UINTAH — It will be mid-September before Uintah city volunteer firefighters return to occupy the city’s lone fire station.
Since Aug. 8, the firefighters have been locked out of the building at 6680 S. 2275 East by order of Uintah Mayor Sue Bybee. But city leaders are willing to turn the key to the fire station back over to the firefighters on the condition they participate in the training they need.
“Residents want to be protected,” Bybee told the Standard-Examiner on Thursday.
Uintah, a city of about 1,300 people, is currently receiving first responder fire coverage from Weber Fire District, and through mutual-aid agreements with surrounding cities.
After discussing the future of the department at a public meeting Tuesday, Bybee and the council agreed to keep the city’s volunteer fire department intact.
A number of volunteer firefighters attended the meeting, but outside of that, Bybee said, she has heard little from the citizenry as it relates to closing the station.
Before the station is unlocked, elected city leaders want to appoint a fire chief — something the council is expected to do at its 5:30 p.m., Sept. 18 meeting at City Hall, 2191 E. 6550 South.
“I have to have somebody to turn everything over to,” Bybee said.
However, the appointment of a new fire chief does not ensure the department will survive long term. The council is also requiring volunteer firefighters to complete training and receive firefighting certification by March 1, 2013, Bybee said.
The March 1, 2013, deadline is significant because that’s when the city council begins putting together its 2013-14 fiscal year budget, Bybee said, and the council, in its budgeting process, needs to know if it has an operational volunteer fire department.
Firefighters will also be required to be available to the city to respond to emergency calls, she said.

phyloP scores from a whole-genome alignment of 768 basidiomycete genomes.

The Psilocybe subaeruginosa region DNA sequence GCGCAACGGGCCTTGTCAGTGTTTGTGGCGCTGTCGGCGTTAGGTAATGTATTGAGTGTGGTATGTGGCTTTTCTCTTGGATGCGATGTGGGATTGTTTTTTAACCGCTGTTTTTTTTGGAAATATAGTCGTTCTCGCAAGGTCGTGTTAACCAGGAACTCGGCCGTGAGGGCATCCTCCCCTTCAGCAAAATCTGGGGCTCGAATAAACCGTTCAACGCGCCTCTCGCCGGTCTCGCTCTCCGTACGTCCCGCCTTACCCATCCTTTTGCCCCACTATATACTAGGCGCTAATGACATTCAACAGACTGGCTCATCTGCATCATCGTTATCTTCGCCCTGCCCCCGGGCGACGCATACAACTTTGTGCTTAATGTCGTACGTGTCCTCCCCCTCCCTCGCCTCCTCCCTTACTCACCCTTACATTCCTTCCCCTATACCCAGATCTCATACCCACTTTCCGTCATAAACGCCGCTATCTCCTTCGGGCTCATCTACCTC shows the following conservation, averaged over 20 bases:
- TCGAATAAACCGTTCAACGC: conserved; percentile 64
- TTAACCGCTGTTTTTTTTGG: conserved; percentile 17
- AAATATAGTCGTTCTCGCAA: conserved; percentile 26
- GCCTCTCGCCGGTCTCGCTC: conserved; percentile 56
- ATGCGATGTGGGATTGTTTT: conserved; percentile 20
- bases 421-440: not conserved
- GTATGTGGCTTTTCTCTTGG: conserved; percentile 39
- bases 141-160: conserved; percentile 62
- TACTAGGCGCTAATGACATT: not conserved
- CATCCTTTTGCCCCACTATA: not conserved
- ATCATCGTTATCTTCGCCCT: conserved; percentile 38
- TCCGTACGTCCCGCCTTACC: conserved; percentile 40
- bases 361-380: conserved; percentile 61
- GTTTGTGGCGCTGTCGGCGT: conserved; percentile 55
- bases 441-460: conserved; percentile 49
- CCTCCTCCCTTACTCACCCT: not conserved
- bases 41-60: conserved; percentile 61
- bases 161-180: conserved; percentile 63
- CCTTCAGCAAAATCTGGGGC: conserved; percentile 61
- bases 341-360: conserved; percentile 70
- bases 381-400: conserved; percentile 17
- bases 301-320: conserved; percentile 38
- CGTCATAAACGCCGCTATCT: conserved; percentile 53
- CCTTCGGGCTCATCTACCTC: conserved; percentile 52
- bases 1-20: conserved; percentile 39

“(It has) to be a fire station,” said Bybee, who locked the doors to the fire station amid claims city-owned fire equipment was being taken from the premises.
Since the lockout, the city has been performing a detailed inventory of the items in the station.
Uintah volunteer firefighter Mike Marz said, based on his 20-plus years of volunteer firefighting experience, he supports the city having its own volunteer fire department and believes its residents would be best served by it.
Regarding first responders for medical calls, Marz said that because the volunteer firefighters work other jobs, they are not the first on the scene to provide medical response.
“But on fire calls, normally we would be (the first responders),” he said.
Part of the problem with the volunteer department has been turnover in its leadership.
Longtime Uintah Fire Chief Dave Boothe resigned Feb. 28. Since that time, the remaining volunteers have yet to establish a chain of command for the department, Bybee said.
The same day Boothe resigned, the council named Denise Vickers as interim fire chief. In June, Vickers was appointed as fire chief, but resigned Aug. 6.
It was shortly after that, Bybee said, that on the advice of the city’s legal counsel she locked the doors to the station.